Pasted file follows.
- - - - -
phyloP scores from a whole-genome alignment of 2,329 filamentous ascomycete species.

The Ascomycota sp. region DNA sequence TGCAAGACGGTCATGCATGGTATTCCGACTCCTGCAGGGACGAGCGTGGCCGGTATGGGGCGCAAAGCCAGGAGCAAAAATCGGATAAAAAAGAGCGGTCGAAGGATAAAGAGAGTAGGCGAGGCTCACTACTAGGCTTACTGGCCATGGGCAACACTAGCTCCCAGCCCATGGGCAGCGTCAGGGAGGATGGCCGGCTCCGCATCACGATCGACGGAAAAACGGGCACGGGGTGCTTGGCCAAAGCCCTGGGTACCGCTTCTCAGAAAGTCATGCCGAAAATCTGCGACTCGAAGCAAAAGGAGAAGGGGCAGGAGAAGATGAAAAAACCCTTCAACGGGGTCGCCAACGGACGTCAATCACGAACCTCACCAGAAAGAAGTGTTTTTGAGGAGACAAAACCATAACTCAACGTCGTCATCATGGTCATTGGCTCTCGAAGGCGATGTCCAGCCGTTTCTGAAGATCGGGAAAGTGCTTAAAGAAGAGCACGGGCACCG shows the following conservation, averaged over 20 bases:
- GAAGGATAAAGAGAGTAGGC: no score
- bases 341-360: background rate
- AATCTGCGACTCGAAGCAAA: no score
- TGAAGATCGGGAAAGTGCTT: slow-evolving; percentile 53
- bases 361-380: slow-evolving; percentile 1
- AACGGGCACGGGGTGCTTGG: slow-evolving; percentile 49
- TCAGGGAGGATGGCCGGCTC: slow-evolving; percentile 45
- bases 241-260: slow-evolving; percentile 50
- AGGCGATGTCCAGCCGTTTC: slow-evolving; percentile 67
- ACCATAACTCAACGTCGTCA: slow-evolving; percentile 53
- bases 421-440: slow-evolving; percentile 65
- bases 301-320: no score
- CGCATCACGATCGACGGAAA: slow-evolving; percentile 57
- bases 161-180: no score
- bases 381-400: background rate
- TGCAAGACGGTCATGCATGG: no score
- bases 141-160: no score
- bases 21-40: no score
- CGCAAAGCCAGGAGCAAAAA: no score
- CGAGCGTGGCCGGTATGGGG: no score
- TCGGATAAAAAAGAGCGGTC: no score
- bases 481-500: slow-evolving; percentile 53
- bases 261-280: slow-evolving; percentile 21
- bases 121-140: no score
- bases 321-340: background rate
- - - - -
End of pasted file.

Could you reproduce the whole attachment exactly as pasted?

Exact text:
phyloP scores from a whole-genome alignment of 2,329 filamentous ascomycete species.

The Ascomycota sp. region DNA sequence TGCAAGACGGTCATGCATGGTATTCCGACTCCTGCAGGGACGAGCGTGGCCGGTATGGGGCGCAAAGCCAGGAGCAAAAATCGGATAAAAAAGAGCGGTCGAAGGATAAAGAGAGTAGGCGAGGCTCACTACTAGGCTTACTGGCCATGGGCAACACTAGCTCCCAGCCCATGGGCAGCGTCAGGGAGGATGGCCGGCTCCGCATCACGATCGACGGAAAAACGGGCACGGGGTGCTTGGCCAAAGCCCTGGGTACCGCTTCTCAGAAAGTCATGCCGAAAATCTGCGACTCGAAGCAAAAGGAGAAGGGGCAGGAGAAGATGAAAAAACCCTTCAACGGGGTCGCCAACGGACGTCAATCACGAACCTCACCAGAAAGAAGTGTTTTTGAGGAGACAAAACCATAACTCAACGTCGTCATCATGGTCATTGGCTCTCGAAGGCGATGTCCAGCCGTTTCTGAAGATCGGGAAAGTGCTTAAAGAAGAGCACGGGCACCG shows the following conservation, averaged over 20 bases:
- GAAGGATAAAGAGAGTAGGC: no score
- bases 341-360: background rate
- AATCTGCGACTCGAAGCAAA: no score
- TGAAGATCGGGAAAGTGCTT: slow-evolving; percentile 53
- bases 361-380: slow-evolving; percentile 1
- AACGGGCACGGGGTGCTTGG: slow-evolving; percentile 49
- TCAGGGAGGATGGCCGGCTC: slow-evolving; percentile 45
- bases 241-260: slow-evolving; percentile 50
- AGGCGATGTCCAGCCGTTTC: slow-evolving; percentile 67
- ACCATAACTCAACGTCGTCA: slow-evolving; percentile 53
- bases 421-440: slow-evolving; percentile 65
- bases 301-320: no score
- CGCATCACGATCGACGGAAA: slow-evolving; percentile 57
- bases 161-180: no score
- bases 381-400: background rate
- TGCAAGACGGTCATGCATGG: no score
- bases 141-160: no score
- bases 21-40: no score
- CGCAAAGCCAGGAGCAAAAA: no score
- CGAGCGTGGCCGGTATGGGG: no score
- TCGGATAAAAAAGAGCGGTC: no score
- bases 481-500: slow-evolving; percentile 53
- bases 261-280: slow-evolving; percentile 21
- bases 121-140: no score
- bases 321-340: background rate